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  • Honey is a very sticky, runny substance and using it on a wound dressing can be a very messy business. Researchers had to solve this problem before they could develop a Mānuka honey dressing for sale. So how did they do this?

    Using honey directly

    You can put honey directly onto a wound. But honey is quite sticky, which makes it difficult to spread over a large area. It also runs if it gets too warm (due to body heat). Can you imagine having honey running down your leg because you’ve used it on a cut on your knee?

    Dressing the right way

    As well as avoiding a mess, it is important for honey to stay on the wound if it is going to help the healing process. Researchers at the University of Waikato found that the best way to do this was to soak the wound dressing in honey. But honey is extremely concentrated with sugar, and very few materials will soak it up.

    From prototype to product

    Professor Peter Molan tried many prototypes before finding the perfect material for a honey wound dressing: fibres made from a seaweed material called alginate.

    Making the ideal dressing

    Developing the Mānuka honey wound dressing has taken a lot of hard work, ideas, wounds, and conversations between researchers and woundcare specialists.

    The goal: A Mānuka honey dressing that is easy to use, safe, and really heals wounds.

    Testing in the clinic

    Before they could be made commercially, the dressings needed to be tried out by doctors and nurses – and patients needed to agree to their use.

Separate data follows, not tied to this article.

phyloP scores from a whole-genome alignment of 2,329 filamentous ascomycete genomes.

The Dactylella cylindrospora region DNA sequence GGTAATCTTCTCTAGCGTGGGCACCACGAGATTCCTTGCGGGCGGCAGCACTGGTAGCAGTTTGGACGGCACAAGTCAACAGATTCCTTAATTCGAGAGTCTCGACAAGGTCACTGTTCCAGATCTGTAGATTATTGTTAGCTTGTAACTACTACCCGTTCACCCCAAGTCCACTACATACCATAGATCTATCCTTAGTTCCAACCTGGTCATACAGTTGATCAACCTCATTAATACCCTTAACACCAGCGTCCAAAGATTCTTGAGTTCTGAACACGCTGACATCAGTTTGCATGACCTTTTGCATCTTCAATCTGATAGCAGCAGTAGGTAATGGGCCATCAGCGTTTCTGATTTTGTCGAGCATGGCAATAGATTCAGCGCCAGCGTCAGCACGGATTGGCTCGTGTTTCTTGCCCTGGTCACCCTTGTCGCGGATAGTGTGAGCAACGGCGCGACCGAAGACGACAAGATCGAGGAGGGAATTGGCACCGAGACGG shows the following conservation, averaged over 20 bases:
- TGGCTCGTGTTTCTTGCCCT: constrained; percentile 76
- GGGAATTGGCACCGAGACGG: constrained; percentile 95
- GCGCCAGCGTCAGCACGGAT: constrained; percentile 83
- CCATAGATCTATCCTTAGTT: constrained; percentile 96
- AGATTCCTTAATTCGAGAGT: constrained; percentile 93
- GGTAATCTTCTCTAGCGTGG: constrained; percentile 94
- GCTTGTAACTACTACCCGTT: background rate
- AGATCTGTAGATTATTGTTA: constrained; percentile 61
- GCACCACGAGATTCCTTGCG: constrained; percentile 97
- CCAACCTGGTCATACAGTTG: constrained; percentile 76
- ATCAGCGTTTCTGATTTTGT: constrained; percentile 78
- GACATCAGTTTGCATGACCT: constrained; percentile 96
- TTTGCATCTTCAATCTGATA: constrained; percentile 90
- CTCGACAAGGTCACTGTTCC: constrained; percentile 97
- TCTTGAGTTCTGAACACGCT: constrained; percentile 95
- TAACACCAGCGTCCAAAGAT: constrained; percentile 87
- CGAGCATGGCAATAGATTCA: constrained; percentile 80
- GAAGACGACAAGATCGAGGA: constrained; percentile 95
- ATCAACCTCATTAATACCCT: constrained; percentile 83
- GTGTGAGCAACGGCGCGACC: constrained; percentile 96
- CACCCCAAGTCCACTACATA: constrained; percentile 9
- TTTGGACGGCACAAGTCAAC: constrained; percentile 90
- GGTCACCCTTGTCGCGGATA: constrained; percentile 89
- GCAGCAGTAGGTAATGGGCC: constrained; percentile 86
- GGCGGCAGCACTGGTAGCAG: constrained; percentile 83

The trials also needed to be carefully set up so that fair comparisons could be made between the honey dressings and other standard wound dressings. This is because any medical product must be scientifically proven to work before it can be sold – and before doctors and nurses will recommend its use.

    Trial results

    A trial of Mānuka honey wound dressings found that they were better than other dressings at getting rid of superbug infections and stimulating healing. After four weeks the superbug MRSA was eradicated from 70% of the honey treated wounds, but from only 16% of the hydrogel treated wounds. Researchers also found using Mānuka honey significantly reduced wound pain after one week.

    A 108-patient trial looked at venous leg ulcers that had not healed under standard treatment. Half the patients had a common wound care gel added to their treatment, and the other half received the Mānuka dressing. After 12 weeks, around 44% of the honey group had complete healing, compared to 33% in the control group.

    From bees to bandages

    Testing different dressing materials and trialing prototypes has led to the production of a Mānuka honey wound dressing, which is now sold worldwide by Comvita.

    These dressings have lots of practical and medical advantages: They are easy to use, they kill bacteria and help tissue to regrow and lots of people like the fact that they use a natural ingredient: honey.

      Published 1 June 2007, Updated 26 April 2011 Referencing Hub articles
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